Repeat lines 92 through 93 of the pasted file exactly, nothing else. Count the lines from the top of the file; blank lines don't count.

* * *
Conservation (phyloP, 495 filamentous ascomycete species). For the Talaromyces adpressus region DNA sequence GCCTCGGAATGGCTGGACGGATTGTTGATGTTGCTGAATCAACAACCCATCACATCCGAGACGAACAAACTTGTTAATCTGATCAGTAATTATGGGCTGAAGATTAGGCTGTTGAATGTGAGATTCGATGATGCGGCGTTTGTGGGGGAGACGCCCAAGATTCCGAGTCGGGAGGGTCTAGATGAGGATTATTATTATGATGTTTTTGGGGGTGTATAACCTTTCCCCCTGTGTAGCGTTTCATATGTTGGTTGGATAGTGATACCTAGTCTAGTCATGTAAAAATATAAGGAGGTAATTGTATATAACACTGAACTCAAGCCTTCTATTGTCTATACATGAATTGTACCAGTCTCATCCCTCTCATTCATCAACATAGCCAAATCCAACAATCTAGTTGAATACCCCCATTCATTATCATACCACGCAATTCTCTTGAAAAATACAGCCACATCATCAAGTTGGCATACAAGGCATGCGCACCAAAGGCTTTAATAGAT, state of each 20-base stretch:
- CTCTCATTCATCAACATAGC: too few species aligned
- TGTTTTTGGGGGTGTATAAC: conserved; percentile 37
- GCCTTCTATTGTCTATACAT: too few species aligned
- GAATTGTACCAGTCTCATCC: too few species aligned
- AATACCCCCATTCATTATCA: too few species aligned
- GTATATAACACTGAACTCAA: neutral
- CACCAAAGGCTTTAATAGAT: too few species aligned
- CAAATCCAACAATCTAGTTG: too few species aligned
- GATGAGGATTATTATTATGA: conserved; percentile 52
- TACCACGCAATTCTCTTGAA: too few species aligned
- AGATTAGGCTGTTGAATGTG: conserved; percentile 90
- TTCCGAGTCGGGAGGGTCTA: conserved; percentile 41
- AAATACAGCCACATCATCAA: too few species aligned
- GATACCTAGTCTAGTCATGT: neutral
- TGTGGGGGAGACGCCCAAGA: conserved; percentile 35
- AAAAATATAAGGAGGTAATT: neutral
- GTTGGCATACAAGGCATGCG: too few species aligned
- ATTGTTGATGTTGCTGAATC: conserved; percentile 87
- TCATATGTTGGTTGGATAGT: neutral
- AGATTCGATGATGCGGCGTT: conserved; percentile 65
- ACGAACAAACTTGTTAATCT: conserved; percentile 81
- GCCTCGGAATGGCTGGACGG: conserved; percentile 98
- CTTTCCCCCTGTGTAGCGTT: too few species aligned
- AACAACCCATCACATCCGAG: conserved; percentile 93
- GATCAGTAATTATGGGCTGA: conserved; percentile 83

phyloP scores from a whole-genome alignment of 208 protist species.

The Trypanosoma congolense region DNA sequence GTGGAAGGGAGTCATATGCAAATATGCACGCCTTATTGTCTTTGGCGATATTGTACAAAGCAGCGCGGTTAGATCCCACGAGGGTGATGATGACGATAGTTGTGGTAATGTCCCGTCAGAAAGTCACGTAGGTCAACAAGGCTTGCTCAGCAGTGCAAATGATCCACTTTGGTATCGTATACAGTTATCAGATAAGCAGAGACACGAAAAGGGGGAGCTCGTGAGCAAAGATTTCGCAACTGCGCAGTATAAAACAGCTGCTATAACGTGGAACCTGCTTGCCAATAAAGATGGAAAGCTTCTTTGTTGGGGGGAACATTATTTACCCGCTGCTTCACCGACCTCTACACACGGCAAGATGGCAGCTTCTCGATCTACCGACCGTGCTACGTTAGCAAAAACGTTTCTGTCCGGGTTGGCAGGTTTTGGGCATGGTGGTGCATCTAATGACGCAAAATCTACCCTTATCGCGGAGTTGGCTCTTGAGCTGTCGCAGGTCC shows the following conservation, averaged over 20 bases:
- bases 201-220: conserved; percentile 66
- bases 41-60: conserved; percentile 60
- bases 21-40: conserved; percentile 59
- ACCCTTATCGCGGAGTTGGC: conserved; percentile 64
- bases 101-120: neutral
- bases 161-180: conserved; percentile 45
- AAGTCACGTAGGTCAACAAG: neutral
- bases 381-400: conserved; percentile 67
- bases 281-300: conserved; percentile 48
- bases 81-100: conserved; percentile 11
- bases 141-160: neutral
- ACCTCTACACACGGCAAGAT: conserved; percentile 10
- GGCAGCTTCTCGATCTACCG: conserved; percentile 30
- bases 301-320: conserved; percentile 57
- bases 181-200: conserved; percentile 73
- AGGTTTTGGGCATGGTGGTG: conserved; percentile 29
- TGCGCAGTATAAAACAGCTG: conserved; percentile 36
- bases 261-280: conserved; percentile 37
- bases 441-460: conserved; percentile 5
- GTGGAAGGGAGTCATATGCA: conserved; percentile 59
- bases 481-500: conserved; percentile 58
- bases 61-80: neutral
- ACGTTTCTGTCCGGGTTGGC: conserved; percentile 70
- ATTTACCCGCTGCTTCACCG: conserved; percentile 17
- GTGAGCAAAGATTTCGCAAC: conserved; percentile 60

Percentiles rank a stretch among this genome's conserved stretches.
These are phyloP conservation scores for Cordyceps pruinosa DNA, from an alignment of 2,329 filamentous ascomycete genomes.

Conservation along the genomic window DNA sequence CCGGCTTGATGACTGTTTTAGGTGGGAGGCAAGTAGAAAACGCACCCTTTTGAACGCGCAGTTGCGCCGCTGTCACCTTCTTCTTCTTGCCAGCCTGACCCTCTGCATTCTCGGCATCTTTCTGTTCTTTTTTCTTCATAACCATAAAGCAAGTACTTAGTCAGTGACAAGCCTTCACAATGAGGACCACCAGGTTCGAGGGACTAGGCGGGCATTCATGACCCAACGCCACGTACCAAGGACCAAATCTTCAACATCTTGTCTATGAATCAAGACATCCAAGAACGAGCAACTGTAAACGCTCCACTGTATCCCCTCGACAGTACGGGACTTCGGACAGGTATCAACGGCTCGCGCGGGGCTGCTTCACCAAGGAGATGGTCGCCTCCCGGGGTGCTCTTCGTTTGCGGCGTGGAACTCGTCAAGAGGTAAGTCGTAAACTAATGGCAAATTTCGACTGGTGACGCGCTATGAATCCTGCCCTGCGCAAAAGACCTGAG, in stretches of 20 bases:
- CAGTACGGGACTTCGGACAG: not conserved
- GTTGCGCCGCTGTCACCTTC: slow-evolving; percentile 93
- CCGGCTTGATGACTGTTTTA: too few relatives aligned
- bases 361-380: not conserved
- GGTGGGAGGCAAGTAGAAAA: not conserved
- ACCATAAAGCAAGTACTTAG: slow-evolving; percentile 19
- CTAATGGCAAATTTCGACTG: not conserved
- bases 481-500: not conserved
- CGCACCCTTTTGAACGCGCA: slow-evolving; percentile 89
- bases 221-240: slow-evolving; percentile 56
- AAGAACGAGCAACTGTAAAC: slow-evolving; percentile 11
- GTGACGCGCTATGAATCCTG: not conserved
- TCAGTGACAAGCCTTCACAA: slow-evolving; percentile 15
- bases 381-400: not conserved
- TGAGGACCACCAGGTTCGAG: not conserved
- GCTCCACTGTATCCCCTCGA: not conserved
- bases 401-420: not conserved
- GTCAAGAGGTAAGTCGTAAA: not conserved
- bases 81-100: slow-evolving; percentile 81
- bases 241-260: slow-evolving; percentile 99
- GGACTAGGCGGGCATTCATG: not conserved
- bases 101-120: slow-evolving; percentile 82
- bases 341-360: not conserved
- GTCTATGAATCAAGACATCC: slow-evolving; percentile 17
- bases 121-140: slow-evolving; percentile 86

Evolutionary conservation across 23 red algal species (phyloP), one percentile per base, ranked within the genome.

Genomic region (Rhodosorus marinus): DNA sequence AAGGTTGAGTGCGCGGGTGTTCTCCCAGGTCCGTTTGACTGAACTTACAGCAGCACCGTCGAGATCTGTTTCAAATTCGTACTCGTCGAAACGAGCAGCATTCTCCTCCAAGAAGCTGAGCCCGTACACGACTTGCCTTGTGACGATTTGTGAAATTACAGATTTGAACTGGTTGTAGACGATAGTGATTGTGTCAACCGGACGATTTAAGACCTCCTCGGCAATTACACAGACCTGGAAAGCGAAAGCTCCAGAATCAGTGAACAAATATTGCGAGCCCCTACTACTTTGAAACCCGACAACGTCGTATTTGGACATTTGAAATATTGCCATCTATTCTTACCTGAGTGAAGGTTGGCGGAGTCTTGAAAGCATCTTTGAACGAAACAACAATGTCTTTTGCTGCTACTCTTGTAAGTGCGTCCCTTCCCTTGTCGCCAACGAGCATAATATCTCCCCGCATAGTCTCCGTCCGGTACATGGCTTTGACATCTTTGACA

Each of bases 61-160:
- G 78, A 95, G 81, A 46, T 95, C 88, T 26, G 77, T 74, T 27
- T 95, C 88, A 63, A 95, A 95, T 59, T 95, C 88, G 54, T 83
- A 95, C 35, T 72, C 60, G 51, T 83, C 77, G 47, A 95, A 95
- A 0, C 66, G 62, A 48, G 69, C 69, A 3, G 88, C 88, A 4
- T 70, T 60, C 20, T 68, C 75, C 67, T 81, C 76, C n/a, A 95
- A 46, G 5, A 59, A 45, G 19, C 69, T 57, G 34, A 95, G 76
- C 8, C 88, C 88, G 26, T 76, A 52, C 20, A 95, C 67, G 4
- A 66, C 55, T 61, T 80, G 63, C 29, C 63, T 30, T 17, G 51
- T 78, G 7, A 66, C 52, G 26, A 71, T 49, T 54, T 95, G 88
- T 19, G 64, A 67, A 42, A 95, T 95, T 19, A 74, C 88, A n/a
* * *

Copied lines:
- A 66, C 55, T 61, T 80, G 63, C 29, C 63, T 30, T 17, G 51
- T 78, G 7, A 66, C 52, G 26, A 71, T 49, T 54, T 95, G 88